Martha Monroe Appointed Associate Director of Forestry Program in SFRC
This summer, Dr. Martha Monroe was appointed Associate Director (AD) for our Forest Resources & Conservation program. She looks forward to acting as a conduit between faculty and administration and supporting faculty through the tenure and promotion process.
Martha’s background in social science brings a unique perspective to SFRC’s leadership team. She has extensive experience in strategic planning that combines our three mission areas – teaching, research, and extension.
Martha spent a portion of her career in hands-on environmental education, teaching and developing curricula for camps and nature centers.
“I worked in a hole-in-the-wall nature center in Jackson, Michigan, for four years, which I loved. We were the community’s hub for environmental issues and learning. I started to wonder how we could be even more strategic. As a result, we developed award-winning programs that teachers could build into units when they returned to the classroom.”
While working on a committee with the state’s Department of Education, Martha saw the power of using state tests as incentives to change teaching practices. After graduate school, she served as the Director of the Resource Center at GreenCOM, an international environmental education and communications project. She also coordinated the development of the EE Toolbox for the National Consortium for Environmental Education and Training.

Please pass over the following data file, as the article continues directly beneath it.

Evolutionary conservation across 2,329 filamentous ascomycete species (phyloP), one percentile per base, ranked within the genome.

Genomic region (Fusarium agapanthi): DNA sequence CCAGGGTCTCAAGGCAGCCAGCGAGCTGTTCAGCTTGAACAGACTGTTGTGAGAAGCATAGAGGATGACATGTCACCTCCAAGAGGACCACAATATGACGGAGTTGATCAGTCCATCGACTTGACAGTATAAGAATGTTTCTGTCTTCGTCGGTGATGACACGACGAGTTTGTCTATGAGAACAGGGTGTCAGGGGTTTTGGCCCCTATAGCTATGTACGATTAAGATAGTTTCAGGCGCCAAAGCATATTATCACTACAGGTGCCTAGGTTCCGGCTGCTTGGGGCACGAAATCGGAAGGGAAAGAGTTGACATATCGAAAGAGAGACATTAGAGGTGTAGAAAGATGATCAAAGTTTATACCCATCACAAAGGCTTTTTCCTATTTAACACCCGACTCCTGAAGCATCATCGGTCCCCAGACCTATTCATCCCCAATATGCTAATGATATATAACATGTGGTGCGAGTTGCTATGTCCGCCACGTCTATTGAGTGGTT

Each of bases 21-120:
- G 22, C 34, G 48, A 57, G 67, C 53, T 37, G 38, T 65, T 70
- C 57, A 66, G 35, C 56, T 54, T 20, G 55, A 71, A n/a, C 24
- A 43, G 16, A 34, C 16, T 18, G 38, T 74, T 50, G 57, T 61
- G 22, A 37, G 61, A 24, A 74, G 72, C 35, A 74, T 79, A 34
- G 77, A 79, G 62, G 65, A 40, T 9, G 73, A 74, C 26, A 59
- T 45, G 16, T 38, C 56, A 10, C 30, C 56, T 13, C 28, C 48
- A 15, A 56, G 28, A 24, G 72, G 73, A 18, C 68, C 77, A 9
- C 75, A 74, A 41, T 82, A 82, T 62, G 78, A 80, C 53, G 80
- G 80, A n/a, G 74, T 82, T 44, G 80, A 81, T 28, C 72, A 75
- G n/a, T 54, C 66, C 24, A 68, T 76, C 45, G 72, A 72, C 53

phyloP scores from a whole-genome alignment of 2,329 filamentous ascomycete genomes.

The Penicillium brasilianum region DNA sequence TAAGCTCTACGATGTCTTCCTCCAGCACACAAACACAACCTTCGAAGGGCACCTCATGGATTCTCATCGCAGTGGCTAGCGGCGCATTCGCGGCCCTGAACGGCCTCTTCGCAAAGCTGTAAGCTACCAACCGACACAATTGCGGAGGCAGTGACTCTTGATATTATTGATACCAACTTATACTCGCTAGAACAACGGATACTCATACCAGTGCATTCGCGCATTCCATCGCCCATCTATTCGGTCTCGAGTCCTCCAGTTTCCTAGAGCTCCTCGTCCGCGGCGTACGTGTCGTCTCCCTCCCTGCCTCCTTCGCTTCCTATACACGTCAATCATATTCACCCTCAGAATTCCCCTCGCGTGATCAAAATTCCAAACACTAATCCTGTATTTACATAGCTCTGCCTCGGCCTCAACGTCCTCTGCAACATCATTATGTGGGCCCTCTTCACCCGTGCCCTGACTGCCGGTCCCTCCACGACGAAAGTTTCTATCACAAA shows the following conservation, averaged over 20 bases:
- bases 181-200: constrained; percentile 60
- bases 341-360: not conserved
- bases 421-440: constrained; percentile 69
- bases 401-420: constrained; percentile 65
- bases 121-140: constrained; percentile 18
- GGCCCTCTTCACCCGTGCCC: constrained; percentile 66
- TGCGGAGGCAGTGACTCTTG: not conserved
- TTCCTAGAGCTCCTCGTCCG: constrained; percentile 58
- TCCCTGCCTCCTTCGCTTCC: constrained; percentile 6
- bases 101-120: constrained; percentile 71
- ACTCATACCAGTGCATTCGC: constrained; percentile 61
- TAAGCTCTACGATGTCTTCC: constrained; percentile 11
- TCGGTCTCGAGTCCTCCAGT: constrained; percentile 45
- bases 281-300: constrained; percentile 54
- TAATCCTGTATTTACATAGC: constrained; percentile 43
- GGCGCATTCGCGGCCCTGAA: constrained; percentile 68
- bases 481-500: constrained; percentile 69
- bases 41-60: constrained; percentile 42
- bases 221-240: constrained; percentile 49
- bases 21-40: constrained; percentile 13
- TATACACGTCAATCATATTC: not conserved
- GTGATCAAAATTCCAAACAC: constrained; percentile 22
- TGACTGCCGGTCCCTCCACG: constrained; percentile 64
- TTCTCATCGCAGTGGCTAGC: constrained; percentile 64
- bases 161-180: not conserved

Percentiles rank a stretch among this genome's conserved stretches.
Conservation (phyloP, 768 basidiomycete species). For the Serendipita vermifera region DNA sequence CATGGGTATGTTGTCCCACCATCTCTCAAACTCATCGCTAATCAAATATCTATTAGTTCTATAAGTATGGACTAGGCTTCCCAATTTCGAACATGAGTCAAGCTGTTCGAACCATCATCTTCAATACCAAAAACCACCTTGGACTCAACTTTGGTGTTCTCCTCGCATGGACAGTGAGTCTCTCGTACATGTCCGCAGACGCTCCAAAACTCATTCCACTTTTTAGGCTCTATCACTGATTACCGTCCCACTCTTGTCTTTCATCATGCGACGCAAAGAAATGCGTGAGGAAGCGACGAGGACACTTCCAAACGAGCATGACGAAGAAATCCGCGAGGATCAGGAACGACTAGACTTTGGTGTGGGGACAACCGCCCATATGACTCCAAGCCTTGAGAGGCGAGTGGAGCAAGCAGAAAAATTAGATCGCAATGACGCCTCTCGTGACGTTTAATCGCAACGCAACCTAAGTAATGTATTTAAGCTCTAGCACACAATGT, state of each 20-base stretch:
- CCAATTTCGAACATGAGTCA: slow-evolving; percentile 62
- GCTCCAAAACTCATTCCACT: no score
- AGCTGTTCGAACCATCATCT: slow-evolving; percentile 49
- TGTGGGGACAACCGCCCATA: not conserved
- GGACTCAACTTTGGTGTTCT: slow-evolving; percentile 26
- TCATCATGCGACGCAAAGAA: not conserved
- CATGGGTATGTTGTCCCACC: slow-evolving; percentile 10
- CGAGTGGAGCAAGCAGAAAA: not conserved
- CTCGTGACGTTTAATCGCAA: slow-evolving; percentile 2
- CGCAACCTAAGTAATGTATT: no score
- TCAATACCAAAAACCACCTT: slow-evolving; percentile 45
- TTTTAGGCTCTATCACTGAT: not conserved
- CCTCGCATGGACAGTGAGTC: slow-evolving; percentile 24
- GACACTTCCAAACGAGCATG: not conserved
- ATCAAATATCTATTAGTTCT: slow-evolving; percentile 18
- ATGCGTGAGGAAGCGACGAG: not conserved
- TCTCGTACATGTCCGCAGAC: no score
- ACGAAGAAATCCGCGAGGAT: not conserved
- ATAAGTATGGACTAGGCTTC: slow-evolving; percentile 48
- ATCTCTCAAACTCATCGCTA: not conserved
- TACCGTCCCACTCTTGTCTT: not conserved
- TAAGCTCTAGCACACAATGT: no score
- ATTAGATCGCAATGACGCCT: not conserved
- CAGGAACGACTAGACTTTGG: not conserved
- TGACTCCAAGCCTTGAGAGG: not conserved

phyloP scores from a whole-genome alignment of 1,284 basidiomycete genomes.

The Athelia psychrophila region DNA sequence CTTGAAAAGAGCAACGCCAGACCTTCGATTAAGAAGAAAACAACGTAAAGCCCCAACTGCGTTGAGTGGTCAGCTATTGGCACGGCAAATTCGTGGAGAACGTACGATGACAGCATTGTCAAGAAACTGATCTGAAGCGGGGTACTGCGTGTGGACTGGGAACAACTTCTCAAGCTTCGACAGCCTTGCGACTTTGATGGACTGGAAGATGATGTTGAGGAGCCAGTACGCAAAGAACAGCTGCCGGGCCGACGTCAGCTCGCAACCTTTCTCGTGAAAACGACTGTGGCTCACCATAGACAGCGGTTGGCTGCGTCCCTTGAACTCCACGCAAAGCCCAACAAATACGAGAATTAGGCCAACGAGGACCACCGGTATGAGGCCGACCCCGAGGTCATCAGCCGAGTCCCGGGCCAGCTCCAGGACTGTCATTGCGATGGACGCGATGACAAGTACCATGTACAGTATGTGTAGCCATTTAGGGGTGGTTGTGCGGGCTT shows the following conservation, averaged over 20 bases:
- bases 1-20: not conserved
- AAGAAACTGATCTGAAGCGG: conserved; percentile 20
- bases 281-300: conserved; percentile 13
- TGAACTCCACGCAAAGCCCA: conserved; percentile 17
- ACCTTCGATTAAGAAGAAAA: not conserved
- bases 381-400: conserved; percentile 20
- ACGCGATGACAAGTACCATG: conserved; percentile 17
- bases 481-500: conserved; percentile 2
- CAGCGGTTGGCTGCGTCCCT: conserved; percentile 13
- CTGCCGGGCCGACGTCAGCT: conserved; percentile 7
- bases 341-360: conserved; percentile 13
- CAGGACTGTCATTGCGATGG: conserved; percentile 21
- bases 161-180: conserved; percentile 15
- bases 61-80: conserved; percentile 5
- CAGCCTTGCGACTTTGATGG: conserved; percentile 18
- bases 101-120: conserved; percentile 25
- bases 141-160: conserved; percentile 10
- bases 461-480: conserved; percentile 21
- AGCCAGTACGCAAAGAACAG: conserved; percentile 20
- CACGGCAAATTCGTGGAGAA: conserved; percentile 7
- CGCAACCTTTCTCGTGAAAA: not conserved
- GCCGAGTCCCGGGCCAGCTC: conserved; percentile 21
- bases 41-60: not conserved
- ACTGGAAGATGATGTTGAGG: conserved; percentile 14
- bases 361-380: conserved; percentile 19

Martha joined SFRC in 1997. She is committed to using education to move communities toward conservation behavior and sustainable systems.
“I want to know how I can best help people build capacity to engage in solutions to environmental problems. For example, what does it take to build someone’s confidence to engage in political decisions, or ride a bicycle to work?”
“My focus now is preparing the next generation to go into environmental education and with the skills and knowledge to match their passion and creativity.” Her teaching mission is to support environmental education in whatever capacity best serves her students.
“From non-formal programs to Extension workshops, and research projects to theoretical advances, there are a lot of ways to make the world a better place.”